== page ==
The court starts with the plaintiff's first argument: that good cause exists because any delay in seeking amendment was due to the plaintiff's misinterpretation of legal principles. This argument, however, demonstrates a complete absence of diligence. As noted in this court's Order granting in part and denying in part a motion to stay [ECF No. 40], the plaintiff misinterpreted West Virginia law in that he was unaware that section 5-11-9(7)(A) contains three distinct causes of action. The plaintiff now seeks to assert the first two causes of action months after the deadline for amendment in the scheduling order. The plaintiff was unaware of the three separate causes of action under the statute until this court's June 10, 2019 Order and acknowledges that he misinterpreted binding case law. Such “carelessness is not compatible with a finding of diligence and offers no reason for a grant of relief.” Marcum, 163 F.R.D. at 254 (quoting Johnson, 975 F.2d at 609). The plaintiff's delay in seeking amendment was-admittedly-due to a failure to research and therefore a lack of diligence. The fact that the misinterpretation may have been “ultimately harmless” is irrelevant to a finding of good cause. Accordingly, the plaintiff's first argument fails.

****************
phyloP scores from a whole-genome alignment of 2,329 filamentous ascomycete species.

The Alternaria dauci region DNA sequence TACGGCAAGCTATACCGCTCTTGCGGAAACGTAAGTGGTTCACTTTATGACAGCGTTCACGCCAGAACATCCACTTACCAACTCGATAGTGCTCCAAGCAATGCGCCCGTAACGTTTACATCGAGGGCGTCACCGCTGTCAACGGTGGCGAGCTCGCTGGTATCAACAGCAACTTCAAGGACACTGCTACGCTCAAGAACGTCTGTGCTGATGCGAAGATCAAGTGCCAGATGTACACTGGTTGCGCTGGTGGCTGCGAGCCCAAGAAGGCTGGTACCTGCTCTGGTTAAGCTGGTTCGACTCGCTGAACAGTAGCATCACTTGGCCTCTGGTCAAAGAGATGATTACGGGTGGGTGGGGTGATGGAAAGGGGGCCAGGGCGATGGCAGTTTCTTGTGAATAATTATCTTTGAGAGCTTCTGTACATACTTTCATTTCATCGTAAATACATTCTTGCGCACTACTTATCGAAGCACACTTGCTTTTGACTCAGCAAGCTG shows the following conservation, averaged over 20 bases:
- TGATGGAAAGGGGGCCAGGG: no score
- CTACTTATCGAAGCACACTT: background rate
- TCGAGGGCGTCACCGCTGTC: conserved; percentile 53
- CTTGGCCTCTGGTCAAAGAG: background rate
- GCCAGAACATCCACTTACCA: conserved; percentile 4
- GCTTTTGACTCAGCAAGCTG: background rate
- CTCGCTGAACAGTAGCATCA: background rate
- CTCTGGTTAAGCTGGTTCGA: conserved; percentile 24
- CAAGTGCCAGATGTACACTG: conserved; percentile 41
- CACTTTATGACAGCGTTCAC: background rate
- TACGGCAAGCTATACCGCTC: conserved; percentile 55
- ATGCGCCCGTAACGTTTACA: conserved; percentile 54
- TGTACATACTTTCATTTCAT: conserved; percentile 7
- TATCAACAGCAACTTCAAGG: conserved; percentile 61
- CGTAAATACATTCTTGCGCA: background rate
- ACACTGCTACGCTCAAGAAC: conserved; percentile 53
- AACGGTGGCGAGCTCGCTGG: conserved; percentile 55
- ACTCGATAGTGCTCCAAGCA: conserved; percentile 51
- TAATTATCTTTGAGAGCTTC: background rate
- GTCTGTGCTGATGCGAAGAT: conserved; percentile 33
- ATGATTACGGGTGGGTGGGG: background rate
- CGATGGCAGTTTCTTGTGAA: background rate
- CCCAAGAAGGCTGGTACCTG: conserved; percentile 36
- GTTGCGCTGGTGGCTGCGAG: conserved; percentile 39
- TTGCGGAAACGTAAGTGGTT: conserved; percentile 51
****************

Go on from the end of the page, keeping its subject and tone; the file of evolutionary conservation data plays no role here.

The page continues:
The plaintiff's second contention likewise does not demonstrate good cause. As an initial matter, the plaintiff simply cannot claim that he believed he asserted a cause of action that he did not know existed. The plaintiff's sole theory of liability under section 5-11-9(7)(A) was, and has always been, that the defendants aided and abetted a discriminatory practice. Until the filing of his motion to amend, the plaintiff had never asserted either of the first two causes of action under this section. Even if the plaintiff did believe ...